Joan Miró (1893-1983)
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Joan Miró (1893-1983)


Joan Miró (1893-1983)
signed and dated ‘Miró. 1927.’ (lower right)
oil on canvas laid down on panel
7 ½ x 9 ½ in. (19 x 24 cm.)
Painted in 1927
Nantenshi Gallery, Tokyo.
Private collection, Spain.
Acquired from the above by the present owner in 1974.
R.M. Malet, Joan Miró, Paris, 1983, no. 38, p. 127 (illustrated; titled ‘Composition’).
G. Raillard, Miró, Paris, 1989, p. 82 (illustrated p. 83).
J. Dupin & A. Lelong-Mainaud, Joan Miró, Catalogue raisonné, vol. I, Paintings, 1908-1930, Paris, 1999, no. 278, p. 208 (illustrated).
London, Royal Academy of the Arts, Paris: Capital of the Arts, 1900-1968, January – April 2002, no. 88, p. 437 (illustrated p. 166); this exhibition later travelled to Bilbao, Guggenheim Museum, May - September 2002.
On loan to the Fundació Miró, Barcelona, May 1996 - April 2014.
Artist's Resale Right ("Droit de Suite"). Artist's Resale Right Regulations 2006 apply to this lot, the buyer agrees to pay us an amount equal to the resale royalty provided for in those Regulations, and we undertake to the buyer to pay such amount to the artist's collection agent.


Against an endless, ethereal blue background, delicate lines, whimsical forms and abstract patches of colour emerge in Joan Miró’s poetic Peinture. Painted in 1927, the present work belongs to Miró’s radical and much celebrated series of ‘oneiric’ or ‘dream’ paintings, which the artist began in Paris in 1925. Seeking to eliminate references to the external world, with these dream paintings Miró sought to channel a subconscious, interior world onto his canvases, so as to explore what he once described as, ‘all the golden sparks of our souls’ (Miró, quoted in M. Rowell, ed., Joan Miró: Selected Writings and Interviews, London, 1987, p. 83). Against a monochrome background of first blue and later white, Miró deployed a highly individual pictorial idiom that consisted of freely invented signs, which imbue these works with a celestial, otherworldly quality.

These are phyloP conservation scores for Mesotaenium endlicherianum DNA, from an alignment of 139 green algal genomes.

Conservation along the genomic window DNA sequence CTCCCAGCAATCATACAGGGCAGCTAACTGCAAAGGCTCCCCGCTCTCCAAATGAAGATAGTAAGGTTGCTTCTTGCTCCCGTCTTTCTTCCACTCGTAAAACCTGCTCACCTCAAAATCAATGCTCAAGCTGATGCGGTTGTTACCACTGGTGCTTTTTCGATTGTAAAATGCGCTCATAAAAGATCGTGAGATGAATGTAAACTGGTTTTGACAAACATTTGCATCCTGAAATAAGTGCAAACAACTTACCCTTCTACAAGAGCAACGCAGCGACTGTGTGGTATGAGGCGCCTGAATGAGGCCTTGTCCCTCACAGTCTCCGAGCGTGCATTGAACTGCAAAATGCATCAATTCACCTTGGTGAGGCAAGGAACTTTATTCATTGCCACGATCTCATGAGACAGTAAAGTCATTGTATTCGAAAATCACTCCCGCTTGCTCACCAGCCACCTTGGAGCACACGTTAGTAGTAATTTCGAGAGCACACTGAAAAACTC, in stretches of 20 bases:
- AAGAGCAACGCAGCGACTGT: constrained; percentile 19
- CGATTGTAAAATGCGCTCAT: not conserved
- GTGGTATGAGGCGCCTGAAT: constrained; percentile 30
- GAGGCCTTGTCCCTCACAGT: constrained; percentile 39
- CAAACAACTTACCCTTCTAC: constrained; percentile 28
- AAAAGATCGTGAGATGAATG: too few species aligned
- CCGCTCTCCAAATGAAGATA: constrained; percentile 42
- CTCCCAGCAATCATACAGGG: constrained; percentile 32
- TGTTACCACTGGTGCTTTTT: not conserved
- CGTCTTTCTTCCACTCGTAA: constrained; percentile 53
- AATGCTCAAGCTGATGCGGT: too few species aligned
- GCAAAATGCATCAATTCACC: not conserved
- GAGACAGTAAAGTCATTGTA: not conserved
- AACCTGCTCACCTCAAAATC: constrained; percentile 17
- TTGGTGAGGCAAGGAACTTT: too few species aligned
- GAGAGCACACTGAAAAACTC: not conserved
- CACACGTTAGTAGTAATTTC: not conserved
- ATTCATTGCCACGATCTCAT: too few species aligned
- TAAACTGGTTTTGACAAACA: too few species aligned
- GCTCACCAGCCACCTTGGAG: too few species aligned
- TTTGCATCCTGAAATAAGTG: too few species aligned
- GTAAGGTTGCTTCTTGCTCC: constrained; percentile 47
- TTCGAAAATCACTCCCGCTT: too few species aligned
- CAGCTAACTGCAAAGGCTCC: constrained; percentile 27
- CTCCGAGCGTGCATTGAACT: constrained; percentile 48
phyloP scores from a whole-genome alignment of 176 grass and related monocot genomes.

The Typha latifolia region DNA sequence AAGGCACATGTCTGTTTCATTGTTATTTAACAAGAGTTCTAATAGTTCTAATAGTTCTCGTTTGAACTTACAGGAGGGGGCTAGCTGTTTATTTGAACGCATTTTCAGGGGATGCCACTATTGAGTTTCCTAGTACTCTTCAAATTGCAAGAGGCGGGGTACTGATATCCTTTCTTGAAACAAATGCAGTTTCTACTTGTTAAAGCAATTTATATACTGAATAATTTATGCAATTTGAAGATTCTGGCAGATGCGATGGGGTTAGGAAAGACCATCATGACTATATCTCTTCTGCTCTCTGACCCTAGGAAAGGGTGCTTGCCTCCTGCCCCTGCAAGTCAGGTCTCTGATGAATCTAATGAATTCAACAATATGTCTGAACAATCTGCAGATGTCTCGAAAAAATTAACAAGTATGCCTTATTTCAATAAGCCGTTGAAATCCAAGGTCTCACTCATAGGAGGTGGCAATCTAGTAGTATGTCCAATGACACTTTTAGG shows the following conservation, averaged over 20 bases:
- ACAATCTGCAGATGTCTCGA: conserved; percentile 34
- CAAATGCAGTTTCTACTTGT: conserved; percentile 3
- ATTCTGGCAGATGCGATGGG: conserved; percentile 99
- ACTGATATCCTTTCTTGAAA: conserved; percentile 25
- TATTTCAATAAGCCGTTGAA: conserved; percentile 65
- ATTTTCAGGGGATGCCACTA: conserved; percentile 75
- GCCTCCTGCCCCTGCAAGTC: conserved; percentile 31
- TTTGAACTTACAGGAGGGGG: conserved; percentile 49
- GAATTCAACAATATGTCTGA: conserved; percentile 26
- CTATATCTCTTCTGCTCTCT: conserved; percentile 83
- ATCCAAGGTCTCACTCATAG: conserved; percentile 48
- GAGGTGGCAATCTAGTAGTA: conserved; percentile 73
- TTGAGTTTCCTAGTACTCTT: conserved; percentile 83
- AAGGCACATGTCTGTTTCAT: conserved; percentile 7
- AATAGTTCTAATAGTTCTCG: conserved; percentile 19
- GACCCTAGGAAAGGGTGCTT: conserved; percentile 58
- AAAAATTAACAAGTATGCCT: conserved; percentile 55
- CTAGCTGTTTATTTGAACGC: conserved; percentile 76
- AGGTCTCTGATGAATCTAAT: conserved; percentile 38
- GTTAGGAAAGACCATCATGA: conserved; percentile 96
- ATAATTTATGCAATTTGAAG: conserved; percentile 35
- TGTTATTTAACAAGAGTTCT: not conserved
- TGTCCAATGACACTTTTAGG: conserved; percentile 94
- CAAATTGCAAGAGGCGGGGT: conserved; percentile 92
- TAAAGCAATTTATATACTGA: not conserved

Miró began his dream paintings while living and working at 45, rue Blomet in Paris. Surrounded by a circle of artists and poets, including André Masson, who had a studio next to Miró, Michel Leiris and Robert Desnos, the artist found himself in the midst of an intensely fertile creative environment, which inspired him to move away from realism and traditional pictorial convention, towards a new form of painting. Miró later reflected on this critical moment in his career, ‘Then, being with all the poets opened new doors for me, helping me go past the plastic pictorial fact, to go beyond painting: that was very, very important. Rue Blomet, for me that is something crucial in my life and in my work, because of the time I was able to spend in Paris, with poets, above all with writers’ (Miró, quoted in M.A. Caws, ‘Surrealism and the rue Blomet’, in Surrealism and the rue Blomet, exh. cat., New York, 2013, p. 15). 

Inspired by the automatic poetry of his peers, the nascent Surrealist movement, and the dream-like, hallucinatory visions that he was experiencing due to extreme hunger, Miró started to paint with a new, unpremeditated and unconstrained abstract imagery composed of signs and forms. The artist explained, ‘the signs of an imaginary writing appeared in my work. I painted without premeditation, as if under the influence of a dream. I combined reality and mystery in a space that had been set free… I was no longer subjected to dream-dictation, I created my dreams through my paintings… I escaped into the absolute of nature’ (Miró, quoted in M. Rowell, ed., op. cit., p. 264). Set within an empty abyss, Miró’s freely invented signs and forms take on an enigmatic visual power. Peinture consists of just three elements: a resonating black rectangle, waves of black and yellow colour, and a graceful conversion of delicate lines that coalesce into a swan-like image. With this sparsity of means, Miró is able to communicate a poetic mystery, creating a dream-like vision set within an endless blue void. With its elegant, lyrical forms and spontaneity of execution, Peinture encapsulates Miró’s desire to transcend the conventions of painting to realise a revelatory visual form free from realistic imitation. 

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